Mickey Walker: A good team can make all the difference
I have talked about the importance of having the right person on the bag. Here I would like to touch upon the other areas that you need to get right when you turn pro, something that lots of players will be doing at this time of year.
Finding a swing coach who’s right for you can, like your caddie, also be trial and error. When you play on tour and are mixing with other professionals week in week out, you might notice a coach on the practice ground that you like the sound of and you get along with well.
It is rare that a professional sticks with the same swing coach throughout their career, although of course it does happen. Paula Creamer has had the same coach, David Whelan, throughout her professional career but many players change, which can offer fresh ideas and impetus. It’s all about finding what works for you.
Nowadays many players have a full swing coach and a short-game coach, as well as a mental coach. I have seen some extraordinary turnarounds when pros have started working with ‘mind coaches’.
I don’t know a golfer who hasn’t mentally sabotaged their round on occasion” If you think about it, on average a professional will be on the course for about four-and-a-half hours, during which the time actually spent hitting shots is approximately 30 minutes or so. That leaves about four hours of thinking going on in your head.
I don’t know a golfer who hasn’t mentally sabotaged their round on occasion and most golfers on many occasions. What we think has such a huge bearing on how we perform.
If evidence were ever needed, take two of the world’s best players in Lydia Ko and Jordan Spieth, both fantastic examples of how to conduct yourself on the golf course and internally to get the best out of your game – most of the time anyway.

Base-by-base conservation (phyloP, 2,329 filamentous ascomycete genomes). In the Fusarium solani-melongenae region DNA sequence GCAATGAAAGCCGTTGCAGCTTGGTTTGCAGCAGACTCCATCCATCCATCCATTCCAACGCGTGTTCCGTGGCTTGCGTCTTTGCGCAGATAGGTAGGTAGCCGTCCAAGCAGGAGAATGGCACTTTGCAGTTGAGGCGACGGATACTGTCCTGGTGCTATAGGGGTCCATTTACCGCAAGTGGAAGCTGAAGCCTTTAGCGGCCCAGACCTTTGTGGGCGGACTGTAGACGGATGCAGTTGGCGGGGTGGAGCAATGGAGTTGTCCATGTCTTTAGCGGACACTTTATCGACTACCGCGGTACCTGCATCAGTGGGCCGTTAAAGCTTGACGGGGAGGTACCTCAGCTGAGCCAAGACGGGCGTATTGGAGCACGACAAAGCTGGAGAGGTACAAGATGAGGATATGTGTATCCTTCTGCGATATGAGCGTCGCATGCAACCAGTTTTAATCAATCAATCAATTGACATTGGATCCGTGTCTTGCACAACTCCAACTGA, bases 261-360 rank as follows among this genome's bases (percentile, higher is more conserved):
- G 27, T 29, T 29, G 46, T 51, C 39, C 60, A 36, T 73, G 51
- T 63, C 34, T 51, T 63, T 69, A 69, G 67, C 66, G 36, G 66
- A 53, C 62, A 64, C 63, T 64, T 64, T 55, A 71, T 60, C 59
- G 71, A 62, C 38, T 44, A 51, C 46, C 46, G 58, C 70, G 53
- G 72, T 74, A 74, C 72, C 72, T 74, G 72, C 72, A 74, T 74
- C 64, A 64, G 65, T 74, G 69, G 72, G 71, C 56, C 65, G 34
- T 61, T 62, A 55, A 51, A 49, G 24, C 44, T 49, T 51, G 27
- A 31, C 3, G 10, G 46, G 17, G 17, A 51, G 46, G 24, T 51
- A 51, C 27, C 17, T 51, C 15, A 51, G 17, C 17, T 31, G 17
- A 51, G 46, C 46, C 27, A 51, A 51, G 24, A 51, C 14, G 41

They are great exponents of controlling the space between their ears to maximise their potential. So many of us do the opposite without realising that we are the only person able to control what is happening between our ears.
If you have the opportunity to go and listen to Dr Karl Morris when he visits a golf club near you do take the opportunity. Karl may just help you to realise that how and what you think is a choice and the best players make good choices.
If you don’t have the opportunity to go and listen to someone in person, there are many books available by the excellent Dr Bob Rotella and Pia Nilsson.
Then there’s the subject of fitness. Nowadays, not all but the majority of professionals work on their fitness. It makes sense that if you’re physically as strong at the end of a round as you are at the beginning, then it has to be a help.
I can remember Alison Nicholas telling me after she’d been working with Paul Darby on her fitness, that she could come off the course and have the energy to practise for several hours afterwards, whereas previously she’d been too tired even to contemplate it.
Look at any practice ground at tournaments these days and they will be as busy at the end of the day as they are at the beginning.
Life as a professional golfer requires you to do a lot of travelling, and even a moderately successful player will have opportunities to supplement their income with additional pro-ams, corporate events and endorsements.
It definitely helped me enormously having the clout of Mark McCormack and his IMG organisation behind me, not to mention the administration to arrange all my travel and accommodation as needed.
Rather like finding the right coach or caddie for you, finding the right manager is sometimes trial and error, but someone who I would seek out is Vicky Cuming, who manages Charley Hull and Mel Reid. Vicky works for IMG and is extremely well connected, knows golf inside out, but just as importantly is a delightful person.
So much of what a young person decides is personal choice followed by trial and error.
The bottom line though is always that hard work combined with talent will succeed in the end. I wish any youngster contemplating turning pro the very best of luck.